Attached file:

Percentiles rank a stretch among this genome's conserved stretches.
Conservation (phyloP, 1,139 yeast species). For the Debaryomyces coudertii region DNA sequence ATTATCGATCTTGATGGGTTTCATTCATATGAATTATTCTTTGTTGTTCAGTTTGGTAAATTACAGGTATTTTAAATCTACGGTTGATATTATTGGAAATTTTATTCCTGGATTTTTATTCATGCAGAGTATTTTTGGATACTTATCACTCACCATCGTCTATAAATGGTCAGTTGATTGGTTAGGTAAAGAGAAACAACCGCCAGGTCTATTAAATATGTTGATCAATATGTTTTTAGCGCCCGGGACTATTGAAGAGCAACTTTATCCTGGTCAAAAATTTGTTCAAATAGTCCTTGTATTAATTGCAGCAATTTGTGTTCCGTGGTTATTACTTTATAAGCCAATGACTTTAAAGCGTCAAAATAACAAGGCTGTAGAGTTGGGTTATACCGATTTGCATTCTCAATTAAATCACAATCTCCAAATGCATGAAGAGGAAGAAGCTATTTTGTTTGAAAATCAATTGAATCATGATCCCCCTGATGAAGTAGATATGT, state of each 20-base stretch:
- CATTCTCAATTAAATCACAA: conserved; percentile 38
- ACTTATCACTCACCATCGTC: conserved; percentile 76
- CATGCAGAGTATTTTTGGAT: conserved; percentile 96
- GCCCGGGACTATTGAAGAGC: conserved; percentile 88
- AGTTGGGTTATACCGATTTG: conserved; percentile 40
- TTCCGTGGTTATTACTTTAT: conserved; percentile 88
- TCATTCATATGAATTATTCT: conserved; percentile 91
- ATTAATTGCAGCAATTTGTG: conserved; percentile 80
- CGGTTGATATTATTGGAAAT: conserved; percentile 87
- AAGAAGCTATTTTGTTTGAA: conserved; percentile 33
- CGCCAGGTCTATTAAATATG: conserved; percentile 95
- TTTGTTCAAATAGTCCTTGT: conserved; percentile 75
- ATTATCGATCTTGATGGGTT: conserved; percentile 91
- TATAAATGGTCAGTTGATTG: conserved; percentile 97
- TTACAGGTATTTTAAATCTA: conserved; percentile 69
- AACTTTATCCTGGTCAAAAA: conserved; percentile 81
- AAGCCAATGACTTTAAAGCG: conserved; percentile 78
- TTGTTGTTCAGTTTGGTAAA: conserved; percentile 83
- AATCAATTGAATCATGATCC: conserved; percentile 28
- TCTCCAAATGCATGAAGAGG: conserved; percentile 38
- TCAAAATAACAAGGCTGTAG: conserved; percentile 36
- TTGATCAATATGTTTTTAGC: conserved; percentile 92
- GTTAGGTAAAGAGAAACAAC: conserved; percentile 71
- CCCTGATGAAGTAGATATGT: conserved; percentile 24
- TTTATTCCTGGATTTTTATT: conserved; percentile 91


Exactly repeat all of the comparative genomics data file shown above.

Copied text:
Percentiles rank a stretch among this genome's conserved stretches.
Conservation (phyloP, 1,139 yeast species). For the Debaryomyces coudertii region DNA sequence ATTATCGATCTTGATGGGTTTCATTCATATGAATTATTCTTTGTTGTTCAGTTTGGTAAATTACAGGTATTTTAAATCTACGGTTGATATTATTGGAAATTTTATTCCTGGATTTTTATTCATGCAGAGTATTTTTGGATACTTATCACTCACCATCGTCTATAAATGGTCAGTTGATTGGTTAGGTAAAGAGAAACAACCGCCAGGTCTATTAAATATGTTGATCAATATGTTTTTAGCGCCCGGGACTATTGAAGAGCAACTTTATCCTGGTCAAAAATTTGTTCAAATAGTCCTTGTATTAATTGCAGCAATTTGTGTTCCGTGGTTATTACTTTATAAGCCAATGACTTTAAAGCGTCAAAATAACAAGGCTGTAGAGTTGGGTTATACCGATTTGCATTCTCAATTAAATCACAATCTCCAAATGCATGAAGAGGAAGAAGCTATTTTGTTTGAAAATCAATTGAATCATGATCCCCCTGATGAAGTAGATATGT, state of each 20-base stretch:
- CATTCTCAATTAAATCACAA: conserved; percentile 38
- ACTTATCACTCACCATCGTC: conserved; percentile 76
- CATGCAGAGTATTTTTGGAT: conserved; percentile 96
- GCCCGGGACTATTGAAGAGC: conserved; percentile 88
- AGTTGGGTTATACCGATTTG: conserved; percentile 40
- TTCCGTGGTTATTACTTTAT: conserved; percentile 88
- TCATTCATATGAATTATTCT: conserved; percentile 91
- ATTAATTGCAGCAATTTGTG: conserved; percentile 80
- CGGTTGATATTATTGGAAAT: conserved; percentile 87
- AAGAAGCTATTTTGTTTGAA: conserved; percentile 33
- CGCCAGGTCTATTAAATATG: conserved; percentile 95
- TTTGTTCAAATAGTCCTTGT: conserved; percentile 75
- ATTATCGATCTTGATGGGTT: conserved; percentile 91
- TATAAATGGTCAGTTGATTG: conserved; percentile 97
- TTACAGGTATTTTAAATCTA: conserved; percentile 69
- AACTTTATCCTGGTCAAAAA: conserved; percentile 81
- AAGCCAATGACTTTAAAGCG: conserved; percentile 78
- TTGTTGTTCAGTTTGGTAAA: conserved; percentile 83
- AATCAATTGAATCATGATCC: conserved; percentile 28
- TCTCCAAATGCATGAAGAGG: conserved; percentile 38
- TCAAAATAACAAGGCTGTAG: conserved; percentile 36
- TTGATCAATATGTTTTTAGC: conserved; percentile 92
- GTTAGGTAAAGAGAAACAAC: conserved; percentile 71
- CCCTGATGAAGTAGATATGT: conserved; percentile 24
- TTTATTCCTGGATTTTTATT: conserved; percentile 91